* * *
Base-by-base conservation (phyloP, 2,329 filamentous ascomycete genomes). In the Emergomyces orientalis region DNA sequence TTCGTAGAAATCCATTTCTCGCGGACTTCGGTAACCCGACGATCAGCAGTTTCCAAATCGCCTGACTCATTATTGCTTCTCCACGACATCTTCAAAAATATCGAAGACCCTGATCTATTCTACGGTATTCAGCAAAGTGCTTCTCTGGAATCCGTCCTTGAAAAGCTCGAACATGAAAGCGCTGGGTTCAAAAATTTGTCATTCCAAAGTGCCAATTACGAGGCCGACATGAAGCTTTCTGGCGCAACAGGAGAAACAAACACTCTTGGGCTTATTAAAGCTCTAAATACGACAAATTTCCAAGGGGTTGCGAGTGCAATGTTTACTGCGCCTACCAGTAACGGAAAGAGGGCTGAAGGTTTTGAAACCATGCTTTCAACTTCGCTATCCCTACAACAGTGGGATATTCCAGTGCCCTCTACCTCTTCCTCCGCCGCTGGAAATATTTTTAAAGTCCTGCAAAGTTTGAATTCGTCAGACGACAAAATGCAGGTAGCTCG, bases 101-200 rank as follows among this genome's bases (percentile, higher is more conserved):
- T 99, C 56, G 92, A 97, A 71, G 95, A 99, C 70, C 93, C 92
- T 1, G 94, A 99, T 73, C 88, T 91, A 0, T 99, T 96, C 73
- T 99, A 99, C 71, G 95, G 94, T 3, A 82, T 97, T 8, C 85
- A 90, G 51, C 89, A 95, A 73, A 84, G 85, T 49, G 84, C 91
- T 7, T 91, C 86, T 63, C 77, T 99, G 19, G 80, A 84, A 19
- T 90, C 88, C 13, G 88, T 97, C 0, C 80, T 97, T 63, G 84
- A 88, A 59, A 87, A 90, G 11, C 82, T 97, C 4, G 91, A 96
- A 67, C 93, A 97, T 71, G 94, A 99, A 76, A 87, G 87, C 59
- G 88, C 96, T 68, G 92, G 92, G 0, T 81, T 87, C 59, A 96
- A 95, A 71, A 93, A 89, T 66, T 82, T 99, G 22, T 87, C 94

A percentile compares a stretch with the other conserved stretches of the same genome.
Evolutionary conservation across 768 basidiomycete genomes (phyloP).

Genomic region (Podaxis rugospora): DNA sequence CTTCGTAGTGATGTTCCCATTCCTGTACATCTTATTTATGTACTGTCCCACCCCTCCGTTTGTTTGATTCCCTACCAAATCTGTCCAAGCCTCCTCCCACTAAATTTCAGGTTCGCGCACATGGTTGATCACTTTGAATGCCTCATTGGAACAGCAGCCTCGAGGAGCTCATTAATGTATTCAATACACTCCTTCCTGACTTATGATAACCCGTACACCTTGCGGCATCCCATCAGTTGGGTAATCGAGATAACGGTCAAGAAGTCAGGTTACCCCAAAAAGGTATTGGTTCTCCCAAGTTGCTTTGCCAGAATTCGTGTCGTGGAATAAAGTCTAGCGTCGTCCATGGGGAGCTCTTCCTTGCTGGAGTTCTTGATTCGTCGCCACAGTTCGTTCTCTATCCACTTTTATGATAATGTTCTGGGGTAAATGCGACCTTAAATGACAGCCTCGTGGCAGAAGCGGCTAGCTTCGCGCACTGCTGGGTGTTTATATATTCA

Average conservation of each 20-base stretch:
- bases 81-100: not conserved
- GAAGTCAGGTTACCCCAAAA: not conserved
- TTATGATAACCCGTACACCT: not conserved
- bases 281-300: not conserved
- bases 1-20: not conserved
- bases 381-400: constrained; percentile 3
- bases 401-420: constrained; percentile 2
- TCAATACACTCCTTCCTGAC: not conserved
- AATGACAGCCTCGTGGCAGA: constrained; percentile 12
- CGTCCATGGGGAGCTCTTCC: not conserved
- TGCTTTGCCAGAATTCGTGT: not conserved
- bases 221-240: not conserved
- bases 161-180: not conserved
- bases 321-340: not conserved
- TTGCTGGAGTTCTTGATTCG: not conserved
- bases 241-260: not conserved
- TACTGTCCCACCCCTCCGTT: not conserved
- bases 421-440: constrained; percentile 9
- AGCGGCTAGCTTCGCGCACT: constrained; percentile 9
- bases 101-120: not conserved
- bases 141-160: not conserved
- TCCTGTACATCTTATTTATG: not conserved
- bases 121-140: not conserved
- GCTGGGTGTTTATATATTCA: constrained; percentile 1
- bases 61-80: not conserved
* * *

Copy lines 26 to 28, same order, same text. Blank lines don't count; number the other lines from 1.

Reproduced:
- TGCTTTGCCAGAATTCGTGT: not conserved
- bases 221-240: not conserved
- bases 161-180: not conserved